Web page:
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Howe Family Property

730-750 Howe Street, Fredericton, New Brunswick, Canada

Formally Recognized: 2010/02/08

The site of the Howe Family property, showing the Howe residence; City of Fredericton
730-750 Howe Street
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Other Name(s)


Links and documents

Construction Date(s)

Listed on the Canadian Register: 2010/06/01

Statement of Significance

Description of Historic Place

The Howe Family Property, a substantial parcel of land situated on Howe Street on the North side of Fredericton, has not only provided a home but the final resting place for generations of the Howe family, a prominent local Black family. This street was named in honour of the Howe family, who first settled in this portion of St. Mary’s Parish in the late 19th century, and shortly thereafter established a family burial plot on the property.

Heritage Value

The heritage value of the Howe property is associated with the generational ownership and occupancy of the Howe family. It is also the site of the Howe Family Cemetery. The large Howe family, headed by John Howe, became the nucleus of a significant local Black community situated at St. Mary’s Parish, York County. Born in Prince Edward Island, John Howe moved to Fredericton during the early 1850’s. He remained in the city, working at Morrison’s Mills, for more than twenty years before settling at St. Mary’s Parish, in what was later known as North Devon. John Howe acquired the land from his second wife’s father, Joseph McIntyre, in 1877.

The Howe family became prominent members of the local Black community and had strong familial and social ties to other Black communities in Fredericton, Lincoln and Springhill. The industrious Howe family also gained notoriety for their contributions to World War I. Three of John Howe’s sons served overseas, having joined combat units.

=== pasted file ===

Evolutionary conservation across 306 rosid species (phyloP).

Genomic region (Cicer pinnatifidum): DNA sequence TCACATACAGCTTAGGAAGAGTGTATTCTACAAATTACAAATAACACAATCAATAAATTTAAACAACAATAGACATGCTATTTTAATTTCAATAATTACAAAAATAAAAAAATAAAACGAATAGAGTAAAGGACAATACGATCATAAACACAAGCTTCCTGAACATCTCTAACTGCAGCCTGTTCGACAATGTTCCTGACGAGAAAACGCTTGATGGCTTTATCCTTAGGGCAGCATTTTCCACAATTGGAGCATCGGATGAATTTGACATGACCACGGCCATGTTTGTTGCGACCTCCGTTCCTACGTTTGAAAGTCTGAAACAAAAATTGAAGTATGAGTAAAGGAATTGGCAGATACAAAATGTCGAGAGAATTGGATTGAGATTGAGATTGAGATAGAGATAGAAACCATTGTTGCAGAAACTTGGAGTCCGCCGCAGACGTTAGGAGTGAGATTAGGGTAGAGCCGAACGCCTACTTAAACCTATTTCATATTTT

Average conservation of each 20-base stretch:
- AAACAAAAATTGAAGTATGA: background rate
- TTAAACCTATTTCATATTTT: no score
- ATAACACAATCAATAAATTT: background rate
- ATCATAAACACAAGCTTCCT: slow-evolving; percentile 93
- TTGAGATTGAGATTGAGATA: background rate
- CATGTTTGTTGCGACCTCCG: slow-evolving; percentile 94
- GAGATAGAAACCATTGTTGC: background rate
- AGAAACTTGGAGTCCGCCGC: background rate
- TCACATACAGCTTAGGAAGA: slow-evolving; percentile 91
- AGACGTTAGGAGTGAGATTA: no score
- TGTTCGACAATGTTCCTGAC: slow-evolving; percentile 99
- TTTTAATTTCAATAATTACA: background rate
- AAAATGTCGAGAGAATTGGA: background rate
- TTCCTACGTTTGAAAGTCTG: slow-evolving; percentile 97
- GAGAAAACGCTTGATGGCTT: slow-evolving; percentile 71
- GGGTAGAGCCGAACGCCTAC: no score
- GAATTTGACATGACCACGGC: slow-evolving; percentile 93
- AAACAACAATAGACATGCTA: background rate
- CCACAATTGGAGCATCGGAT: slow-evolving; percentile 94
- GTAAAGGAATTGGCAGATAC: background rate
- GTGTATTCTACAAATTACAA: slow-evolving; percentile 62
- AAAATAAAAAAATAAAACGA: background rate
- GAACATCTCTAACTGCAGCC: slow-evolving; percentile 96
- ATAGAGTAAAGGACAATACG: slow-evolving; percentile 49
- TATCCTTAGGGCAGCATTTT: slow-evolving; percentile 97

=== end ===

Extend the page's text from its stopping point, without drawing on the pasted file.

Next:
The date of the earliest burial in the Howe Family Cemetery is not known, but the first interment was probably made within a few years of settling on the property. The cemetery, which measures approximately 84 square metres, provided the final resting place for about 30 members of the Howe family. John Howe and his wife, Mary Ann (McIntyre) Howe, were both buried in the family plot. John Howe, who died in 1926, might have been the last of the family to be buried in this small cemetery.

The Howe family name, which still resounds in the community, was memorialized in 2002 when Howe Street was named in their honour.

Source: City of Fredericton, Local Historic Places Files

Character-Defining Elements

The character-defining elements associated with the Howe Family Property include:
- large, open, wooded lot situated on Howe Street;
- the site of the Howe Family Cemetery and residence;
- the generational ties of the Howe Family;
- focal point of a local Black community.



New Brunswick

Recognition Authority

Local Governments (NB)

Recognition Statute

Local Historic Places Program

Recognition Type

Municipal Register of Local Historic Places

Recognition Date


Historical Information

Significant Date(s)

1877/01/01 to 1877/01/01

Theme - Category and Type

Peopling the Land

Function - Category and Type


Religion, Ritual and Funeral
Mortuary Site, Cemetery or Enclosure


Single Dwelling

Architect / Designer




Additional Information

Location of Supporting Documentation

City of Fredericton, Local Historic Places Files, "730-750 Howe Street"

Cross-Reference to Collection

Fed/Prov/Terr Identifier




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